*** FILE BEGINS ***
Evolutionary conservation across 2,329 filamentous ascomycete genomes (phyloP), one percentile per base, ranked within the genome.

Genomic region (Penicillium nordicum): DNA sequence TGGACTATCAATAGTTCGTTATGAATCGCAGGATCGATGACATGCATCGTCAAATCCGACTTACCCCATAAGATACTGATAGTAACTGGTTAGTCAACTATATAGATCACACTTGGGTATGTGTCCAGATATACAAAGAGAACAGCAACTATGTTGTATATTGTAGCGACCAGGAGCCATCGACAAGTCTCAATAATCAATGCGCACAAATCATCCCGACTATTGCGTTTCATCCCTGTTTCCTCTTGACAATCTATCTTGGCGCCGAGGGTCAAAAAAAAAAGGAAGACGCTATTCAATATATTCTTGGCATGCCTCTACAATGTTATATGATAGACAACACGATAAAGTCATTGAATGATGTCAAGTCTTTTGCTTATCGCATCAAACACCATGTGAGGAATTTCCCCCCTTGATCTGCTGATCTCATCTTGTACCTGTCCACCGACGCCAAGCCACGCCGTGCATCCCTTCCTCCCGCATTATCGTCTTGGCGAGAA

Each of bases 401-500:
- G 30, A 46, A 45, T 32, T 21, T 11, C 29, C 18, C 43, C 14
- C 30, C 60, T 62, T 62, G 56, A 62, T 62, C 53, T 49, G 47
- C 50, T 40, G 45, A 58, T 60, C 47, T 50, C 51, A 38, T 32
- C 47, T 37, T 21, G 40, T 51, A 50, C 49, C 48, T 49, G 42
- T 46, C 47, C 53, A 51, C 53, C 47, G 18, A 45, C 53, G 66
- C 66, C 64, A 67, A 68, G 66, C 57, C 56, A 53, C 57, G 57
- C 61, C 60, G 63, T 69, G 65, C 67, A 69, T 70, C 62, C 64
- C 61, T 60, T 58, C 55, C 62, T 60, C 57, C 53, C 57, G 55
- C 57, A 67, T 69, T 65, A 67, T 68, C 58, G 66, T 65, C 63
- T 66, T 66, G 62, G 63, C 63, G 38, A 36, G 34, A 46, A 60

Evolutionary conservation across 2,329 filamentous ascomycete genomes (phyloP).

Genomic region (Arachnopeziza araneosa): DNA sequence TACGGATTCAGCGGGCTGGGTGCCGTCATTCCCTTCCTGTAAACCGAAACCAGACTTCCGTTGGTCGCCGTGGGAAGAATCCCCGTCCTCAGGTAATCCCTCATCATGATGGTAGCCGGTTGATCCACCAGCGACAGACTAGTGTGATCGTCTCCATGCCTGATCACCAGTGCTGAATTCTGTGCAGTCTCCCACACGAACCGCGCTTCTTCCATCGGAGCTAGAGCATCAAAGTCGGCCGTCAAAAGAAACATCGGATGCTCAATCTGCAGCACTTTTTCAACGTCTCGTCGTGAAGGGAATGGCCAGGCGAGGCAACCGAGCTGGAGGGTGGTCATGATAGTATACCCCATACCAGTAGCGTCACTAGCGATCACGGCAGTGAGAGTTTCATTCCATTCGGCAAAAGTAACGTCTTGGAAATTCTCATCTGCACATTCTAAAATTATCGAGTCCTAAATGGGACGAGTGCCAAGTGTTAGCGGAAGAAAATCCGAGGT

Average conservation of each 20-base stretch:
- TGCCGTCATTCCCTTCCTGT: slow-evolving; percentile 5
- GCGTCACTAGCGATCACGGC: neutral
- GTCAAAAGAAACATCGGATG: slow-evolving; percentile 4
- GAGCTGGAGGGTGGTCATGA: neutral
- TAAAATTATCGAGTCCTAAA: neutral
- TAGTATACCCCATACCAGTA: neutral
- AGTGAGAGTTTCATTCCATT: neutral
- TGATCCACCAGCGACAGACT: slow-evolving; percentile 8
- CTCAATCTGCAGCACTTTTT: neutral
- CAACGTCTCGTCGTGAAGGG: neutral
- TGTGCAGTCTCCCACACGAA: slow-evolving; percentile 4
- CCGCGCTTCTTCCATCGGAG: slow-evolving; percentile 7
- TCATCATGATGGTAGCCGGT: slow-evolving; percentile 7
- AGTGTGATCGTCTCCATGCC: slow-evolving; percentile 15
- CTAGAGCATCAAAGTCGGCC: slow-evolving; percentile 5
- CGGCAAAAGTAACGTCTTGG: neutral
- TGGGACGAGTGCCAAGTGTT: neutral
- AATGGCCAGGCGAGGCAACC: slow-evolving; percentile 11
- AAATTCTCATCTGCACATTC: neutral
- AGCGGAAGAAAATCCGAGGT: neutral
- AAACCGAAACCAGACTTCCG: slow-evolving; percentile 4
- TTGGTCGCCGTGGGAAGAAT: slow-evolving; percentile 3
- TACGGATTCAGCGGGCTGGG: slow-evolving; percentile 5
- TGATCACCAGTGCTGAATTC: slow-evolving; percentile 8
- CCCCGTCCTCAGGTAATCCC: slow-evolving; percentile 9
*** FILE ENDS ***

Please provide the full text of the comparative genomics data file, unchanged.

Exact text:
Evolutionary conservation across 2,329 filamentous ascomycete genomes (phyloP), one percentile per base, ranked within the genome.

Genomic region (Penicillium nordicum): DNA sequence TGGACTATCAATAGTTCGTTATGAATCGCAGGATCGATGACATGCATCGTCAAATCCGACTTACCCCATAAGATACTGATAGTAACTGGTTAGTCAACTATATAGATCACACTTGGGTATGTGTCCAGATATACAAAGAGAACAGCAACTATGTTGTATATTGTAGCGACCAGGAGCCATCGACAAGTCTCAATAATCAATGCGCACAAATCATCCCGACTATTGCGTTTCATCCCTGTTTCCTCTTGACAATCTATCTTGGCGCCGAGGGTCAAAAAAAAAAGGAAGACGCTATTCAATATATTCTTGGCATGCCTCTACAATGTTATATGATAGACAACACGATAAAGTCATTGAATGATGTCAAGTCTTTTGCTTATCGCATCAAACACCATGTGAGGAATTTCCCCCCTTGATCTGCTGATCTCATCTTGTACCTGTCCACCGACGCCAAGCCACGCCGTGCATCCCTTCCTCCCGCATTATCGTCTTGGCGAGAA

Each of bases 401-500:
- G 30, A 46, A 45, T 32, T 21, T 11, C 29, C 18, C 43, C 14
- C 30, C 60, T 62, T 62, G 56, A 62, T 62, C 53, T 49, G 47
- C 50, T 40, G 45, A 58, T 60, C 47, T 50, C 51, A 38, T 32
- C 47, T 37, T 21, G 40, T 51, A 50, C 49, C 48, T 49, G 42
- T 46, C 47, C 53, A 51, C 53, C 47, G 18, A 45, C 53, G 66
- C 66, C 64, A 67, A 68, G 66, C 57, C 56, A 53, C 57, G 57
- C 61, C 60, G 63, T 69, G 65, C 67, A 69, T 70, C 62, C 64
- C 61, T 60, T 58, C 55, C 62, T 60, C 57, C 53, C 57, G 55
- C 57, A 67, T 69, T 65, A 67, T 68, C 58, G 66, T 65, C 63
- T 66, T 66, G 62, G 63, C 63, G 38, A 36, G 34, A 46, A 60

Evolutionary conservation across 2,329 filamentous ascomycete genomes (phyloP).

Genomic region (Arachnopeziza araneosa): DNA sequence TACGGATTCAGCGGGCTGGGTGCCGTCATTCCCTTCCTGTAAACCGAAACCAGACTTCCGTTGGTCGCCGTGGGAAGAATCCCCGTCCTCAGGTAATCCCTCATCATGATGGTAGCCGGTTGATCCACCAGCGACAGACTAGTGTGATCGTCTCCATGCCTGATCACCAGTGCTGAATTCTGTGCAGTCTCCCACACGAACCGCGCTTCTTCCATCGGAGCTAGAGCATCAAAGTCGGCCGTCAAAAGAAACATCGGATGCTCAATCTGCAGCACTTTTTCAACGTCTCGTCGTGAAGGGAATGGCCAGGCGAGGCAACCGAGCTGGAGGGTGGTCATGATAGTATACCCCATACCAGTAGCGTCACTAGCGATCACGGCAGTGAGAGTTTCATTCCATTCGGCAAAAGTAACGTCTTGGAAATTCTCATCTGCACATTCTAAAATTATCGAGTCCTAAATGGGACGAGTGCCAAGTGTTAGCGGAAGAAAATCCGAGGT

Average conservation of each 20-base stretch:
- TGCCGTCATTCCCTTCCTGT: slow-evolving; percentile 5
- GCGTCACTAGCGATCACGGC: neutral
- GTCAAAAGAAACATCGGATG: slow-evolving; percentile 4
- GAGCTGGAGGGTGGTCATGA: neutral
- TAAAATTATCGAGTCCTAAA: neutral
- TAGTATACCCCATACCAGTA: neutral
- AGTGAGAGTTTCATTCCATT: neutral
- TGATCCACCAGCGACAGACT: slow-evolving; percentile 8
- CTCAATCTGCAGCACTTTTT: neutral
- CAACGTCTCGTCGTGAAGGG: neutral
- TGTGCAGTCTCCCACACGAA: slow-evolving; percentile 4
- CCGCGCTTCTTCCATCGGAG: slow-evolving; percentile 7
- TCATCATGATGGTAGCCGGT: slow-evolving; percentile 7
- AGTGTGATCGTCTCCATGCC: slow-evolving; percentile 15
- CTAGAGCATCAAAGTCGGCC: slow-evolving; percentile 5
- CGGCAAAAGTAACGTCTTGG: neutral
- TGGGACGAGTGCCAAGTGTT: neutral
- AATGGCCAGGCGAGGCAACC: slow-evolving; percentile 11
- AAATTCTCATCTGCACATTC: neutral
- AGCGGAAGAAAATCCGAGGT: neutral
- AAACCGAAACCAGACTTCCG: slow-evolving; percentile 4
- TTGGTCGCCGTGGGAAGAAT: slow-evolving; percentile 3
- TACGGATTCAGCGGGCTGGG: slow-evolving; percentile 5
- TGATCACCAGTGCTGAATTC: slow-evolving; percentile 8
- CCCCGTCCTCAGGTAATCCC: slow-evolving; percentile 9